U.S. travel companies send ‘open for business’ signal

As red-hot U.S. travel to Cuba cooled to orange level in the last months of 2017, 30-plus U.S. travel executives gather in Havana to get the message across that travel continues to be legal and safe

CUBA STANDARD — As red-hot U.S. travel to Cuba has cooled to orange level in the last months of 2017, 30-plus U.S. travel business executives are trying to get the message across that plenty of legal venues for travel to Cuba continue to be open, and that the island is as safe and welcoming to Americans as ever, politics notwithstanding.

A week before a “Cuba Media Day” at the Meliá Cohiba hotel in Havana Jan. 29, 14 journalists — representing travel publications Condé Nast and Travel Weekly, among others had registered for the event.

The Meliá Cohiba is located near two hotels where Trump administration officials claim some of the mysterious “sonic attacks” against U.S. diplomats occurred.

The U.S. government has not only prohibited individual travel under the educational category — the one most frequently chosen by U.S. solo travelers — but the U.S. Department of State also issued a travel warning for Cuba in September, following allegations of “attacks” against U.S. diplomats in Havana who have reportedly suffered a variety of symptoms.

Cuba stopped publishing travel statistics in December 2016, but officials said that after fast growth through summer 2017, visitor arrivals in September, November and December dropped below year-ago levels.

The Cuba Media Day organizers are trying to get across that travel is still legal for Americans, and that Cuba is a safe destination.


“Despite headlines stating that travel to Cuba is now harder due to new restrictions, U.S. travelers can travel to Cuba in much the same way as they did before,” Tom Popper, founder of tour operator Insight Cuba and organizer of the event, told participants in an email.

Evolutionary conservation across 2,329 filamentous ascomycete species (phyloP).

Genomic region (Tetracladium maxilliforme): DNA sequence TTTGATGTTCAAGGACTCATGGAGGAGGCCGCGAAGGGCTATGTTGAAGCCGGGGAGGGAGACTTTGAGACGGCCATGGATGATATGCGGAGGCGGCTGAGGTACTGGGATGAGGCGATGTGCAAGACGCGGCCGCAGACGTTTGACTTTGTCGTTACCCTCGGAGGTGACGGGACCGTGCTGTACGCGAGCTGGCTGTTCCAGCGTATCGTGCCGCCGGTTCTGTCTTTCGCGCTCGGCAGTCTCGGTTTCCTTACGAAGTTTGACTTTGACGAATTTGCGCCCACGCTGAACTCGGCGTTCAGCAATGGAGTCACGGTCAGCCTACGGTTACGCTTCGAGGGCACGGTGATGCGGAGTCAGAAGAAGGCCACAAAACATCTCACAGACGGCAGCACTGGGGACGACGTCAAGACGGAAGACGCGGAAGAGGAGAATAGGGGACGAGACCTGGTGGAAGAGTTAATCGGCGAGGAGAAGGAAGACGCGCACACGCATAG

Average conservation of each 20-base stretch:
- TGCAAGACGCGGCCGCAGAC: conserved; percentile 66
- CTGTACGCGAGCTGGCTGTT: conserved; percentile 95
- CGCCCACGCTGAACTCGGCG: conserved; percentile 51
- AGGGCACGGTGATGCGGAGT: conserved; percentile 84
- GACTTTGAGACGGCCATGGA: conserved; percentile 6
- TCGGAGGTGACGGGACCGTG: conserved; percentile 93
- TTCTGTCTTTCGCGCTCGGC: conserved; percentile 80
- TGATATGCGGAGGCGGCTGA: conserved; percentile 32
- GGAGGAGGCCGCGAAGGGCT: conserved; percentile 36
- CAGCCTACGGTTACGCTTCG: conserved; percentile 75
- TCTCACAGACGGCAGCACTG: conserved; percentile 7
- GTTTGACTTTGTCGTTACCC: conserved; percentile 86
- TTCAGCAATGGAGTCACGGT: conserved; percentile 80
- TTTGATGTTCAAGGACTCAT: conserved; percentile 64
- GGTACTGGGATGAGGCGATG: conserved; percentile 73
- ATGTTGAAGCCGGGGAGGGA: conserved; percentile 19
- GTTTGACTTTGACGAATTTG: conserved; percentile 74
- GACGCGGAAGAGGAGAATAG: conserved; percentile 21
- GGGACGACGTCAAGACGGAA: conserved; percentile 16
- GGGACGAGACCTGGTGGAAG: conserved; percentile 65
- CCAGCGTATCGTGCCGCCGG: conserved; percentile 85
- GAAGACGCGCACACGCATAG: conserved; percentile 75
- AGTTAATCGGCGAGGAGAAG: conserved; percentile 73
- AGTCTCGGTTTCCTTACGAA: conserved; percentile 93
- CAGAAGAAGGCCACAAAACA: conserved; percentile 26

While the Trump administration’s stated goal is to eliminate individual travel, “all 12 categories of travel remain, and any American can still legally travel to Cuba under the popular people-to-people category, provided they do so with a company authorized in people-to-people travel,” Popper added.

While the new U.S. regulations block individual travel under the “educational” people-to-people category, some say Americans can still legally travel solo under the “Support of the Cuban People” category. However, the way how U.S. sanctions enforcers handle this category has regime-change connotations and is politically sensitive for Cuban authorities. Lindsey Frank, an attorney with law firm RBSKL, is scheduled to brief participants at the Cuba Media Day regarding this option.

Although Canadian diplomats apparently suffered mysterious health symptoms as well, the United States is the only nation that has issued a travel warning for Cuba.

“Cuba maintains its reputation as a safe destination,” Popper said. “According to the U.S. Department of State, none of the 4.5 million visitors to Cuba in 2017, including 650,000 Americans, experienced confirmed symptoms resulting from the alleged incidents.”

International tourism players underlined this argument by awarding Cuba the title “safest destination” at the recent annual FITur travel fair in Madrid.

Cuban Tourism Minister Manuel Marrero, l., receives the "safest destination" award. Photo: Excelencias
Cuban Tourism Minister Manuel Marrero, l., receives the “safest destination” award. Photo: Excelencias

“Cuba has long been thought of as a safe destination due to extraordinarily low crime rates, mainly related to occasional pickpocketing and petty theft,” Popper said.


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